FAP also explores covert verbal behavior such as mands-to-self and tacts-to-self, as well as rule governed versus contingency-shaped behavior. [2]

As a treatment FAP places great focus on the therapeutic relationship. The result is a highly emotional and relationally based therapy. Often people do not associate such relationally focused interventions with a Skinnerian treatment.

ApplicationsEdit

The treatment manuals for functional analytic psychotherapy are published online for those who desire to do research [3][4]

Functional analytic psychotherapy has been applied to many complex clinical problems such as relational behavior around complex trauma (see [5] ). In the area of trauma the concept is that the relationship is where the post traumatic stress was formed and thus the relationship is where it needs to be improved. The relational work of FAP has also been applied to the supervision relationship[6]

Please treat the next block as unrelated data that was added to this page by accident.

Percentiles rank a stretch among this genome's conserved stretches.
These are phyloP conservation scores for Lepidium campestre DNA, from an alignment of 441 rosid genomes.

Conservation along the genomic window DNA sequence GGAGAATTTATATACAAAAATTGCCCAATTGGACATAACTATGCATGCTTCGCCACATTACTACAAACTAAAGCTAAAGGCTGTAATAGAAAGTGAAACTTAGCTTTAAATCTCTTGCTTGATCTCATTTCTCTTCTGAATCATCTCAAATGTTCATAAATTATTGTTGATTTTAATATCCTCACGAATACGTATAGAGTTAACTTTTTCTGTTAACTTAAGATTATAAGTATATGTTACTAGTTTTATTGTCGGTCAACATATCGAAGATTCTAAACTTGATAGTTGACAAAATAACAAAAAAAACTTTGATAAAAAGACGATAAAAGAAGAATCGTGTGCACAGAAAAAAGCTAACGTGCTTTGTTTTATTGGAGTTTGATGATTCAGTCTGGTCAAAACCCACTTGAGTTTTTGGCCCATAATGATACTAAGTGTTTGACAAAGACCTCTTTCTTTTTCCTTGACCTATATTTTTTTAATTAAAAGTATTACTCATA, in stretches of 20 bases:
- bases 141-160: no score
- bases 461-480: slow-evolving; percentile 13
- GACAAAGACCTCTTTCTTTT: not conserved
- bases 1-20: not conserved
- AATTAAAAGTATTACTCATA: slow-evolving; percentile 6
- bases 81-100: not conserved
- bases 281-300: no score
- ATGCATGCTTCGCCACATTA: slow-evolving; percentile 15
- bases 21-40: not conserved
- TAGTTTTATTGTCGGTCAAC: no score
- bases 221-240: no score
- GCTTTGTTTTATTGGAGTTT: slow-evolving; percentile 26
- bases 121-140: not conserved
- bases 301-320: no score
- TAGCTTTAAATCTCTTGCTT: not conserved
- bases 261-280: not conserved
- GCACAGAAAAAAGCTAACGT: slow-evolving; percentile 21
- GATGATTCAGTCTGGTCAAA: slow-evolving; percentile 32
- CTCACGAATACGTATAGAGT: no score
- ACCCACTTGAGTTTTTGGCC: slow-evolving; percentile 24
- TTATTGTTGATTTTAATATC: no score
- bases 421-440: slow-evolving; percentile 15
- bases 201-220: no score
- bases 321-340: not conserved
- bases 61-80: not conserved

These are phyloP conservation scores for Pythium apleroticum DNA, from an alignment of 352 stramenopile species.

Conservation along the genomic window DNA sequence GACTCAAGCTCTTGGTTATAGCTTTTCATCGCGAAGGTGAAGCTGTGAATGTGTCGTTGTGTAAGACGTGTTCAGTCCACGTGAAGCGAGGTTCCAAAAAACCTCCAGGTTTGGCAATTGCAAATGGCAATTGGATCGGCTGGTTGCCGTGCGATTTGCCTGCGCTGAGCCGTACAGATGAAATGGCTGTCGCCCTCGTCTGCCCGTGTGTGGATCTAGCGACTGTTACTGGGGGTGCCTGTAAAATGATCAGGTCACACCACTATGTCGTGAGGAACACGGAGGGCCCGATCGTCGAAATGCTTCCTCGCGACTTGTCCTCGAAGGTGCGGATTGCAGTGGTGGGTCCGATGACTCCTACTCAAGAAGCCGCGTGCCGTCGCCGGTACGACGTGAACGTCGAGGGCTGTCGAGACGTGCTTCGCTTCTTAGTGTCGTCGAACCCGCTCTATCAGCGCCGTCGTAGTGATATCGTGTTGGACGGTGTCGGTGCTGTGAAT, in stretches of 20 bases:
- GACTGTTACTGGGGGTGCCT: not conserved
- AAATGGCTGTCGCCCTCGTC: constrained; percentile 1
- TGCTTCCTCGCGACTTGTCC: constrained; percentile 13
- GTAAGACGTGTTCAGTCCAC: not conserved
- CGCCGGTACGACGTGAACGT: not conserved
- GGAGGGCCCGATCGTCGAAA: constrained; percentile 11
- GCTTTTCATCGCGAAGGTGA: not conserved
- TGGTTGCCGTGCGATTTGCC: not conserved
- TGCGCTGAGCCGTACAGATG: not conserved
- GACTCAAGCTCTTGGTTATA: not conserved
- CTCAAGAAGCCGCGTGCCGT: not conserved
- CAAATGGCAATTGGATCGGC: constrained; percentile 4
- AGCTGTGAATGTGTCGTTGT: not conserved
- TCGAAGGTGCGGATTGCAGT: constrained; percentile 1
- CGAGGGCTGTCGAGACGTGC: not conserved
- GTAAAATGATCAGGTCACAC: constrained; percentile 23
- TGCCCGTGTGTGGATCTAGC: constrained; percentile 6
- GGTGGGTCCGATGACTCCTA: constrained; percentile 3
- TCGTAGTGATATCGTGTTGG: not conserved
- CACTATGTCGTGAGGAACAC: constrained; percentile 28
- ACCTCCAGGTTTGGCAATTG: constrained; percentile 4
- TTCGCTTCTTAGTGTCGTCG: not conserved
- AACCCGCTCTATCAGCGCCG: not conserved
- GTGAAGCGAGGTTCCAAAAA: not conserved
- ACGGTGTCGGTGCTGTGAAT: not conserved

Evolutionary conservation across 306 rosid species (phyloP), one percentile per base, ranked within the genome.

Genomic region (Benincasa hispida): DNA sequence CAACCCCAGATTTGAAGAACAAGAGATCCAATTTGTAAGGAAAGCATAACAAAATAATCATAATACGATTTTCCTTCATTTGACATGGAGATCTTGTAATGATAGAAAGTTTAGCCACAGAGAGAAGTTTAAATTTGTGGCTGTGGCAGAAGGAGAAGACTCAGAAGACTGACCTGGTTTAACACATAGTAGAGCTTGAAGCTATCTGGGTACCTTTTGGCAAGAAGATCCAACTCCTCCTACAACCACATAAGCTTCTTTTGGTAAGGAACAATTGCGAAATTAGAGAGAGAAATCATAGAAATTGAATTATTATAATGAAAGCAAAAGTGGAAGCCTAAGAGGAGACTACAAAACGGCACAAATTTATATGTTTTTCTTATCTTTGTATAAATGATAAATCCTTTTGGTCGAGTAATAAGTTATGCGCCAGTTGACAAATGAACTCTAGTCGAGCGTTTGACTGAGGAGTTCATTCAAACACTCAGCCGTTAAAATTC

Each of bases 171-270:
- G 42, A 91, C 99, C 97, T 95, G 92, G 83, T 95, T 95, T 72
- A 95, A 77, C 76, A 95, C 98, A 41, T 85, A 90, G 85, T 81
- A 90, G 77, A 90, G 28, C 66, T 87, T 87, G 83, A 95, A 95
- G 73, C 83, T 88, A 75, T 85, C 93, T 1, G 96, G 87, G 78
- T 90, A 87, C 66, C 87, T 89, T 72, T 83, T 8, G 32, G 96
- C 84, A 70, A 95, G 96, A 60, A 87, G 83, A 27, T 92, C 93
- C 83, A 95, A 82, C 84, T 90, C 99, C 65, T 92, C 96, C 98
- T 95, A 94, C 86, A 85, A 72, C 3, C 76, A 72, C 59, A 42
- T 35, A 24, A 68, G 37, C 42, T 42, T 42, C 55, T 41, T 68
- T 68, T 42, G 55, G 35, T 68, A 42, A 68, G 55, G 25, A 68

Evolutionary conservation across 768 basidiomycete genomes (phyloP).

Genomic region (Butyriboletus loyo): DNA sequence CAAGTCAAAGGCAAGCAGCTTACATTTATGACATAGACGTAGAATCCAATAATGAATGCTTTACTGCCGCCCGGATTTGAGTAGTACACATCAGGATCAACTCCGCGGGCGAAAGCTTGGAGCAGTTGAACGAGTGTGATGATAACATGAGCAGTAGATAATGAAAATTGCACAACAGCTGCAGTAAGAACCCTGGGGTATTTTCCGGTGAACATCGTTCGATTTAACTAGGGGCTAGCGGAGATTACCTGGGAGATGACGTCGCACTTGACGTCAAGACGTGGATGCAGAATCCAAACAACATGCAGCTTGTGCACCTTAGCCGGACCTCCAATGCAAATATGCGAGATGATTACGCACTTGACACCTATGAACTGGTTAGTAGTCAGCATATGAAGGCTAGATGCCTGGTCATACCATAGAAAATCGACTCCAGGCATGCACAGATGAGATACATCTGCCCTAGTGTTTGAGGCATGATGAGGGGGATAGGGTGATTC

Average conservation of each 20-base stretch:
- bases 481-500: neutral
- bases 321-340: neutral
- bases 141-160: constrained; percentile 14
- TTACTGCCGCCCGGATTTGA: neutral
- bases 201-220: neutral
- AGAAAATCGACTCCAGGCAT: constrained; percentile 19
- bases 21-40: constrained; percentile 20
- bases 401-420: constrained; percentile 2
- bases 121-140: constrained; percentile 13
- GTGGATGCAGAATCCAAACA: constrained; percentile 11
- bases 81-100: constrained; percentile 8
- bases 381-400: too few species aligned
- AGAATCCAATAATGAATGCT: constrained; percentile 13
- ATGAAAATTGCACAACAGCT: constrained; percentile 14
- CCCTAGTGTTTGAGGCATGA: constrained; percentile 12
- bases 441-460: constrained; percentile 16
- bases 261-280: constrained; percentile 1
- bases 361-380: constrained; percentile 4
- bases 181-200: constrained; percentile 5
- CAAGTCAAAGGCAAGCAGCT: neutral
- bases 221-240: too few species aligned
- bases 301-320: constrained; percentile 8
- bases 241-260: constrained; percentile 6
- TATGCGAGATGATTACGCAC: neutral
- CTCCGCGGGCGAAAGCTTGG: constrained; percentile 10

Depression Edit

Jonathan Kanter explored the use of FAP and another modality in one article for use with depression, a common clinical problem.[7]

Kantor also explored FAP in conjunction with CBT for depression in 2006.[8]

Research supportEdit

The major component of functional analytic psychotherapy is to target particular clinically relevant behavior and the use in session natural reinforcement to increase appropriate relational behavior. This approach has received considerable research over the past 50 years and can be considered an empirically valid process. (see [9]). In some respects empirically supported principles, like those supporting FAP are more important then empirical support for treatment packages [10]

History Edit